Hannah Arendt

Mild themes and sexual references

Germany/Israel/Luxemburg/France, 2012
Written and directed by: Margarethe von Trotta
Featuring: Barbara Sukowa, Axel Milberg, Janet McTeer, Julia Jentsch
Languages: German/French/English/Hebrew/Latin Running time: 113 minutes

Adolf Eichmann is captured by Israeli secret agents and taken to Jerusalem to be tried for war crimes. New York based Jewish philosophy professor and political theorist Hannah Arendt (Barbara Sukowa) offers to go and cover the trial for The New Yorker. After she attends Eichmann's trial in 1961, Arendt dares to write about the Holocaust in terms no one had ever done before, putting forward the shallow mediocrity of the man as an example of the banality of evil. Eichmann struck Arendt as a shallow nobody. Arendt was critical of the way that some Jewish leaders acted during the Holocaust and that brought the wrath of the Jewish down on her.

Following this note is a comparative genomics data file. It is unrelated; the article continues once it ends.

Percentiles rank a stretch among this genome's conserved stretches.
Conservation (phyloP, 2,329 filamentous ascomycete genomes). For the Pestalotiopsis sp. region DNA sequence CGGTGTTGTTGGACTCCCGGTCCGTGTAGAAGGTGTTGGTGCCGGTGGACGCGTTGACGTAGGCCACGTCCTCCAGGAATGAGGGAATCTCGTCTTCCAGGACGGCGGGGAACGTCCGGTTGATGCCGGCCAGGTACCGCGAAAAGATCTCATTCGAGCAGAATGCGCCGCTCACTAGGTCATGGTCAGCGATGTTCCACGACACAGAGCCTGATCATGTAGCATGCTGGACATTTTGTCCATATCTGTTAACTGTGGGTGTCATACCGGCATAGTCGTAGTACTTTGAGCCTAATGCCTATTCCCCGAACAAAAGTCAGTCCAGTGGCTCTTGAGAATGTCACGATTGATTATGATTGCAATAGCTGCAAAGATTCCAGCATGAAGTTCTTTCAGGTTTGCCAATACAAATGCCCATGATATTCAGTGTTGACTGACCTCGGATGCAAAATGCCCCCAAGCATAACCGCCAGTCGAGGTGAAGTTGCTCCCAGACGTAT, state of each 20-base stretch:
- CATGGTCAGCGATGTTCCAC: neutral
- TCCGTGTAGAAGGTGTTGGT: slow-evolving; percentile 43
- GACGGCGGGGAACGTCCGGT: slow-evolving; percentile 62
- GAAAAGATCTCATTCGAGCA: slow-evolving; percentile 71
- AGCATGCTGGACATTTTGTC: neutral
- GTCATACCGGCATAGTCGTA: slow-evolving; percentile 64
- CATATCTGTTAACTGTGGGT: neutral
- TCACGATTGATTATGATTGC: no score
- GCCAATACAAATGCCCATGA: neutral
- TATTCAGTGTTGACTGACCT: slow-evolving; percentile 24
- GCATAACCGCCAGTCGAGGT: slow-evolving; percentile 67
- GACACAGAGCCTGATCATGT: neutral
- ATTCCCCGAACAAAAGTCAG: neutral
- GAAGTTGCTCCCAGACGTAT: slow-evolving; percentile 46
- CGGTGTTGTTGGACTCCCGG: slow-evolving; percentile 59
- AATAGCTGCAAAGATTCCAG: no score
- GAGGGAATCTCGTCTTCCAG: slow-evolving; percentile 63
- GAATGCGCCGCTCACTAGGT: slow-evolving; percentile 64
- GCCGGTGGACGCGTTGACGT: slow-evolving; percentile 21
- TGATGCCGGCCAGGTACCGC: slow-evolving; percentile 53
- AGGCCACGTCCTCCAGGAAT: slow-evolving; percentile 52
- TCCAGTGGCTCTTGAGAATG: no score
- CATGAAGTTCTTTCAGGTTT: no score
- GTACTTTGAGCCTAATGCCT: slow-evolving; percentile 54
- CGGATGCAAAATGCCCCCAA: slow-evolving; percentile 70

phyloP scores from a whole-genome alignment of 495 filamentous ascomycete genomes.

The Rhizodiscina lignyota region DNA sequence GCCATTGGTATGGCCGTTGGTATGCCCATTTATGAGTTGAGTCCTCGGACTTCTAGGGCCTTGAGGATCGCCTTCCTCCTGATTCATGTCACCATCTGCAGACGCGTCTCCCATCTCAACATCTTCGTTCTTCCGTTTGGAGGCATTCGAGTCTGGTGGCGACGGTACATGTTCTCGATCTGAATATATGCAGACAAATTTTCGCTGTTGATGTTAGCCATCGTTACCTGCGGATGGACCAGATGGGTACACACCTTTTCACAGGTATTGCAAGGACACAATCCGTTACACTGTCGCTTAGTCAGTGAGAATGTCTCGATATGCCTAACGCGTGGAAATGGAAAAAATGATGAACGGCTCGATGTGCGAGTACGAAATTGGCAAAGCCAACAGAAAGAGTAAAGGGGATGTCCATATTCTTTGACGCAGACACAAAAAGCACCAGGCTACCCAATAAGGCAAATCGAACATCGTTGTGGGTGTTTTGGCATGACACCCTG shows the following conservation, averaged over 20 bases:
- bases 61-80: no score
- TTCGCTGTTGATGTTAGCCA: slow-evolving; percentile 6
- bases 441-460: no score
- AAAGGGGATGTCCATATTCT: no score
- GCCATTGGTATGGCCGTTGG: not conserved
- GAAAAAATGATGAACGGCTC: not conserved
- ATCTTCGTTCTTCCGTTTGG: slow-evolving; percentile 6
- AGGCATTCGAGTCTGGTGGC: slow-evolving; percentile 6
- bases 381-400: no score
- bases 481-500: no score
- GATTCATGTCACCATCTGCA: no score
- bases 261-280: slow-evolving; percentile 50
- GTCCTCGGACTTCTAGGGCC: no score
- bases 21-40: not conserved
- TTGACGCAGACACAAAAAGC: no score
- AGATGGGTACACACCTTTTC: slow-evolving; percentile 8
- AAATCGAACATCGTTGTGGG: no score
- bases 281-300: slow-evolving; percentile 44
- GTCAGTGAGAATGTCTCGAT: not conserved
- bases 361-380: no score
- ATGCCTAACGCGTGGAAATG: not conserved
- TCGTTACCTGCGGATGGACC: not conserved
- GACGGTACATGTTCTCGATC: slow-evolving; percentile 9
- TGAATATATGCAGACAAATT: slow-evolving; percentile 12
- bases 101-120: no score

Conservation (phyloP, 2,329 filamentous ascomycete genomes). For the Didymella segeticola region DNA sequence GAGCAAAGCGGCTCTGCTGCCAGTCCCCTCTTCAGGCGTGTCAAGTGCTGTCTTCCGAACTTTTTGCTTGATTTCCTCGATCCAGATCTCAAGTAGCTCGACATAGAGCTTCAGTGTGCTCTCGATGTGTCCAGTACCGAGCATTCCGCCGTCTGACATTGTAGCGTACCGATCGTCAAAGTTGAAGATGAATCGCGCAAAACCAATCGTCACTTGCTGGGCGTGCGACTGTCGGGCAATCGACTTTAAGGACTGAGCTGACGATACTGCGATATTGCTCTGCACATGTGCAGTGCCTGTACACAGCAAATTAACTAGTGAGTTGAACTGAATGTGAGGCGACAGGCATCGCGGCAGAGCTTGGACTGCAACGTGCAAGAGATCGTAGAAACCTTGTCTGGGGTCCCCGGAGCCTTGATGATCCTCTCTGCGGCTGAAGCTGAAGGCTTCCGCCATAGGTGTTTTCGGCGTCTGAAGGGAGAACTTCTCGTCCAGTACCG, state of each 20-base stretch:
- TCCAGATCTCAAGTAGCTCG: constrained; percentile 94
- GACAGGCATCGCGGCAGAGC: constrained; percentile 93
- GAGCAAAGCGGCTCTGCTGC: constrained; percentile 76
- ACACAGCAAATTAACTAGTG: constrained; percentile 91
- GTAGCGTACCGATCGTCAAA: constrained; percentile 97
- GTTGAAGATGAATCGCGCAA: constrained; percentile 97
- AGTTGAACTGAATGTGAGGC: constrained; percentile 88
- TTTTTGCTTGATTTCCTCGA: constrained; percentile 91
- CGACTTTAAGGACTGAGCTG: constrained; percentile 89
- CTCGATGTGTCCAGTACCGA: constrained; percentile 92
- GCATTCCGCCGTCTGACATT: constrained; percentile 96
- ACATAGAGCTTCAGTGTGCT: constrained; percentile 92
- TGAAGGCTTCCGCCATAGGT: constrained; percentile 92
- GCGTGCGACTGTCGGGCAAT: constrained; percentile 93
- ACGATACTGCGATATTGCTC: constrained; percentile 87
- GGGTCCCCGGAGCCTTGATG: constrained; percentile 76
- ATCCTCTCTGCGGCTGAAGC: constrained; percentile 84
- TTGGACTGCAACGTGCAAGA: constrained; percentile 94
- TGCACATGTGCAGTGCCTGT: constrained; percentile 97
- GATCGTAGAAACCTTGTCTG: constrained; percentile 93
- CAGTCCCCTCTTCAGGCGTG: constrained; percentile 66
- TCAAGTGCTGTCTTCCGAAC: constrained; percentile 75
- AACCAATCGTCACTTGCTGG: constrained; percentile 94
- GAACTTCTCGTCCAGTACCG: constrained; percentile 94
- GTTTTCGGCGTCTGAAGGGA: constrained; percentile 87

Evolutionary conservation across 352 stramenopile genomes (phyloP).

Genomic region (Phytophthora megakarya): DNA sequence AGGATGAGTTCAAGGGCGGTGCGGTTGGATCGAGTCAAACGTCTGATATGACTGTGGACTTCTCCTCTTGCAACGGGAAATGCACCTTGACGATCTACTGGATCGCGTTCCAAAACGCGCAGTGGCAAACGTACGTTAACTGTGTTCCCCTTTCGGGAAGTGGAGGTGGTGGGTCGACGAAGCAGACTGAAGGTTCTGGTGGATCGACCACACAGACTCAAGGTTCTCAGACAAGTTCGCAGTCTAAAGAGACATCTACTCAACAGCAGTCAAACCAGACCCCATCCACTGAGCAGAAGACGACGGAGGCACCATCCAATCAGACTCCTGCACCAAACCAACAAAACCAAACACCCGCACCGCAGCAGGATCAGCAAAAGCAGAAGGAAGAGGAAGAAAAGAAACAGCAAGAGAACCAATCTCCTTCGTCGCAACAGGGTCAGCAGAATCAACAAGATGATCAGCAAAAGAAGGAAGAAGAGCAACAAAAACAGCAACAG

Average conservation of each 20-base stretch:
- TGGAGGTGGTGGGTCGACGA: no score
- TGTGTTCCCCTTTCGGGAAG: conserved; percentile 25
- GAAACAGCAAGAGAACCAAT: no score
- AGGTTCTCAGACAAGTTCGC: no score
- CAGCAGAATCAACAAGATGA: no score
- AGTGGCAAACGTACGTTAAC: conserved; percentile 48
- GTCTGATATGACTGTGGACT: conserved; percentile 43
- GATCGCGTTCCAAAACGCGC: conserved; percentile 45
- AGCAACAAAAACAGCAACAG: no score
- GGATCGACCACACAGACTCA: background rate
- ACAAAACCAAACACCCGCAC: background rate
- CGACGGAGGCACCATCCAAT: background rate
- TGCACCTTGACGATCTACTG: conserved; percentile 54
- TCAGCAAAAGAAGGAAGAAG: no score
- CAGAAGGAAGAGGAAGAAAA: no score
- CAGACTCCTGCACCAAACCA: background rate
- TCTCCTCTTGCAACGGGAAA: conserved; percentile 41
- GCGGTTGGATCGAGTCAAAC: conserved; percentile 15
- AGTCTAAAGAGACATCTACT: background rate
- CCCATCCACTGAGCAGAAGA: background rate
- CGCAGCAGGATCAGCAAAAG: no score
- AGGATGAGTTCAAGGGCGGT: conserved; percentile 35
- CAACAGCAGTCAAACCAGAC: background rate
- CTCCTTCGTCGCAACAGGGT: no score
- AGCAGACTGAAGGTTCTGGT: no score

Her work deeply disturbs her best friend Hans Jonas and instantly provokes a scandal, but Arendt stands strong as she is attacked by friends and foes alike. The publication of her article in The New Yorker provokes an immediate scandal in the U.S., Israel, and soon in the rest of the world.

In the film's most important scene near the end where she addresses her University class to argue her theory about totalitarianism creating a moral shift in the whole population that distorts normal choices and decisions, Barbara Sukowa displays her complete comprehension of the Arendt character and the things that drove her.

Arendt is portrayed lying on a lounge, a cigarette burning between fingers, eyes closed. Von Trotta uses the most accessible imagery to portray her as a thinker. It is as a piece of drama about the human condition that this film needs to be assessed, and on that score - with a few quibbles about structure and flashbacks and occasional lack of clarity - it is successful, in its own rigorous way.

Original review: Andrew L. Urban - Urbancinefile
Extracted by Kim Pridham